Since the days of Edison and Tesla and electricity’s emergence as a utility, electrical engineers have been at the forefront of some of the greatest technological advances. With the job market changing quickly, however, it’s reasonable to wonder what the career outlook is for professionals who are just joining the field. Will tomorrow’s electrical engineers have sufficient opportunities?
Let’s look at some of the most important findings from recent job market research:
The Number of Electrical Engineering Jobs Will Remain Steady
While some fields are growing fast and others are disappearing thanks to changing technologies, electrical engineering stands somewhere in the middle. According to research by the U.S. Bureau of Labor Statistics (BLS), there was virtually no change in the number of job openings for electrical engineers in 2014 — an estimated decrease of about 100 in a total field of almost 316,000 jobs. No major trends suggest there will be a sharp increase or decrease in job openings over the next decade.
U.S. states with the highest level of employment for the profession include:
- New York
Median Pay for Skilled Electrical Engineers Is Relatively High
The BLS reports median pay for electrical engineers is $95,230, or about $46 per hour. This compares favorably to a large number of professions, including those in the skilled trades. In mid-2015, the highest median pay for electrical engineers was recorded in the physical, engineering, and life sciences — $112,970. This compares to general engineering services, which recorded an annual median wage of $90,710. The top 10% earned more than $146,820.
The Wide Range of Employers Provides Security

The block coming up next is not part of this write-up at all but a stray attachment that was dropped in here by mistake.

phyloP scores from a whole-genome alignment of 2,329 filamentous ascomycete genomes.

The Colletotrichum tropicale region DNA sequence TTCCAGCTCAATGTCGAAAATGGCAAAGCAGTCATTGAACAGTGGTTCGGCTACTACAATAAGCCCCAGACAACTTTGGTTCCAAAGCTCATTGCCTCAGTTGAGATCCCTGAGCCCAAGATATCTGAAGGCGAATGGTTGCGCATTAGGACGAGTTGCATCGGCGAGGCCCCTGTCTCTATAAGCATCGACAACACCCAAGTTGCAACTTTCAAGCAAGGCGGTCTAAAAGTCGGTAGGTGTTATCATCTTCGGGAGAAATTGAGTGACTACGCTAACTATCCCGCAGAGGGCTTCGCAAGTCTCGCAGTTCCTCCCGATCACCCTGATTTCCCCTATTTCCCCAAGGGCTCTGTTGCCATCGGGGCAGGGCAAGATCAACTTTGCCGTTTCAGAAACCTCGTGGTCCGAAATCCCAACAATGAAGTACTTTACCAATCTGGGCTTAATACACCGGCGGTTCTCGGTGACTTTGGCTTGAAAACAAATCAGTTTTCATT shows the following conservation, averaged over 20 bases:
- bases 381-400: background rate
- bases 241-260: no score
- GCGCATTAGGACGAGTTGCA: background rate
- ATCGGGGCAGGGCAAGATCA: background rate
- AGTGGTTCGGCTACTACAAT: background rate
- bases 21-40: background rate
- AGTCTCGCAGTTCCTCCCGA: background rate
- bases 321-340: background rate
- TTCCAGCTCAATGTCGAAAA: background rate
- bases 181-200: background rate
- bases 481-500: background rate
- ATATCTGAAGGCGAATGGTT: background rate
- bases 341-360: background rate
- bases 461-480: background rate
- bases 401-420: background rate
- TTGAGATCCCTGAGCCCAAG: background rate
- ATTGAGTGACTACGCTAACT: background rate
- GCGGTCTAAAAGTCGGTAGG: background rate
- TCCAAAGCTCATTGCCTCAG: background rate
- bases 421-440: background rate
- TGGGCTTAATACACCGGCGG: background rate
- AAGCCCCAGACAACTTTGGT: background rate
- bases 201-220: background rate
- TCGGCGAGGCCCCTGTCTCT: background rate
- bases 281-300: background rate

An electrical engineer can serve as a general contractor handling a wide variety of systems. However, specializing in particular applications may result in better compensation in the long run. Electrical engineers can be found in research and development, general engineering, telecom, manufacturing, and government. This allows them to adapt quickly in the event that market forces or other circumstances cause them to lose employment.
Skilled electrical engineers also have great potential to start their own business. Such an engineer, equipped with specialized skills in a high-demand industry, could secure opportunities for short- and mid-term projects that may pay far more than the average hourly rate. Of course, would-be entrepreneurs need to contend with the early challenges of securing capital, developing a business structure, and networking to connect with potential clients.
Between 2014 and 2024, large-scale manufacturing concerns that traditionally employed many electrical engineers are expected to decline as a portion of the economy. At the same time, engineering consultancies are expected to continue to expand. The presence of large, U.S.-based multinationals seeking diverse project portfolios means electrical engineers can expect to work on bigger teams with larger projects. Engineers with project management skills should have advancement opportunities.
Electrical Engineering Remains a Strong Bet
Even without explosive growth, electrical engineering will remain one of the most important aspects of technological progress in the coming decade. As engineers diversify and work across disciplines to add new skills to their toolkits, opportunities for professional specialization will emerge. As with many other trades and professions, continuous improvement will be the key to distinguishing one’s talents and achieving greater career stability. Cultivating leadership skills alongside technical ones remains a good investment of time and effort.
At the Russ College of Engineering and Technology, graduates of the online Master of Science in Electrical Engineering program are equipped with the skills to research, design, develop, and test new technologies and industry applications — and to position themselves as leaders.
Pew Research Center, “Are you in the American middle class? Find out with our income calculator”
Computer World, “U.S. predicts zero job growth for electrical engineers”
Bureau of Labor Statistics, “Occupational Employment Statistics: Electrical Engineers”
Bureau of Labor Statistics, ” Occupational Outlook Handbook: Electrical and Electronics Engineers”